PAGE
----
A Pearl in the Heart of the Desert

The trees are planted in special sleeves that enrich photosynthesis and protect them from invasive species, flocks and wild animals.

The Negev’s Meitar Forest, which lies between the Jewish community of Meitar and the Muslim community of Hura, is a pleasant shady spot whose agreeable ambiance benefits both visitors and local livestock.

The forest, which extends throughout an area of around 20,000 dunam (approx. 5,000 acres) over both hill and valley, refreshes visitors with a welcome breeze as they look out towards the surrounding communities. To the north lie Al-Laqia and Kibbutz Kramim, with the Meitar woodland’s elder brother Yatir Forest to the east.

At present massive planting of another thirty dunam of fresh saplings is underway. Itzik Amsalem (51), who is in charge of this section of woodland, explains that, because of the need to fill in clearings in the forest, KKL-JNF approached its Friends in Switzerland, who enlisted in the project.

The clearings were left by trees planted earlier at the site, which, KKL-JNF Israel believes, did not develop properly because of the inhospitable soil and climate conditions of Meitar Forest. The new trees include three varieties from the eucalyptus family, together with ornamental shrubs which, according to KKL-JNF planner Garman Fyodernov, are better suited to these problematic conditions.

“The new trees we’ve planted here are treated like newborn babies,” said Amsalem proudly. He explained that, for these trees to take root and fill in gaps in the forest, their growth and management conditions have to be planned with the greatest care, with each tree being tended individually.

The trees are planted in special sleeves that enrich photosynthesis and protect them from invasive species, flocks and wild animals. In addition, each tree is covered with plastic sheeting that prevents surrounding vegetation from encroaching upon its resources. In winter the trees are irrigated by the sparse rain that falls in this region, and in summertime each tree will be watered separately by hand.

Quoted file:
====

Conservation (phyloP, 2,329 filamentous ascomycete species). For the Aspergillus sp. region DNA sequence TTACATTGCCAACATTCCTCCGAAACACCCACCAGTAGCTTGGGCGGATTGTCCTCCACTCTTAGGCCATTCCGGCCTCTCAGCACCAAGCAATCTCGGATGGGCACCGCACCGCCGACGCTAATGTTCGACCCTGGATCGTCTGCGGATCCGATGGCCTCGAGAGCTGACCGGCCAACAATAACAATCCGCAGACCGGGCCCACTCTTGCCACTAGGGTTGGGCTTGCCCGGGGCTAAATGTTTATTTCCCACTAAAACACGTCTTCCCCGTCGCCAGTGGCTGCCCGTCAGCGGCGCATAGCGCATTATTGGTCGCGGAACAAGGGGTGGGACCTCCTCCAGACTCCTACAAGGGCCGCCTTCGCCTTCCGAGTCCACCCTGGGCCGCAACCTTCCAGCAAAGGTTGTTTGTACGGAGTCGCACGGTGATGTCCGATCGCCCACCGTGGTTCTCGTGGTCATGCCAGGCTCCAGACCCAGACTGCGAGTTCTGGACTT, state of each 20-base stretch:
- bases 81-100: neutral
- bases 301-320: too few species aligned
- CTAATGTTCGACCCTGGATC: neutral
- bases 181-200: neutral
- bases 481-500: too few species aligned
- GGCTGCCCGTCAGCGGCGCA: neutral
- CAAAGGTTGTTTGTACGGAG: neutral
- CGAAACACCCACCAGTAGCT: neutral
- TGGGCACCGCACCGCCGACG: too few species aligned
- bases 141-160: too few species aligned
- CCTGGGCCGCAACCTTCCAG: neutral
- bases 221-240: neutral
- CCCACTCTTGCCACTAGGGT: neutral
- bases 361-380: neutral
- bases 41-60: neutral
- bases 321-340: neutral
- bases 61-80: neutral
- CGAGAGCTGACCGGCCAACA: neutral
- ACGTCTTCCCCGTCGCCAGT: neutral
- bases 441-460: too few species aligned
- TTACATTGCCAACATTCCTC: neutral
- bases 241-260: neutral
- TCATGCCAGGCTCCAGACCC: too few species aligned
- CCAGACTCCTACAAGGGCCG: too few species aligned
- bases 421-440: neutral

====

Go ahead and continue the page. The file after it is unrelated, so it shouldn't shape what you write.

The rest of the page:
The forest contains a number of picnic areas equipped with running water, and cyclists can enjoy riding along the single-track bike trail that runs through the woodland. The nearby Jewish community of Meitar, which is defined as a regional council, is situated close to the forest and makes use of it for a variety of educational and cultural activities. The Muslim community of Hura, which likewise constitutes a regional council, also enjoys close proximity to the woodland, and its children explore it on cultural excursions. These two communities share the privilege of breathing in mountain air in the middle of the Negev.

Odeh al-Habanin (65), a shepherd from Hura who has frequented the forest for the past twenty years, expressed his satisfaction with developments at the site. “If a tree’s crooked, I straighten it, and if I see that a sleeve has dropped off one of the trees, I pick it up,” he said.

Every day Al-Habanin leaves home and walks with his flock for an hour until he reaches the forest. His sheep and goats spread out over the terrain, and for ten hours or so they munch the vegetation that grows among the trees and help to keep down unwanted weeds and grasses.

Itzik and Odeh agree upon the necessity for the forest and neither takes it for granted. For them and for others in on the secret (is this what’s intended? There seems to be a misprint here), this is a green pearl in the heart of the desert, which all residents of Israel are cordially invited to visit.

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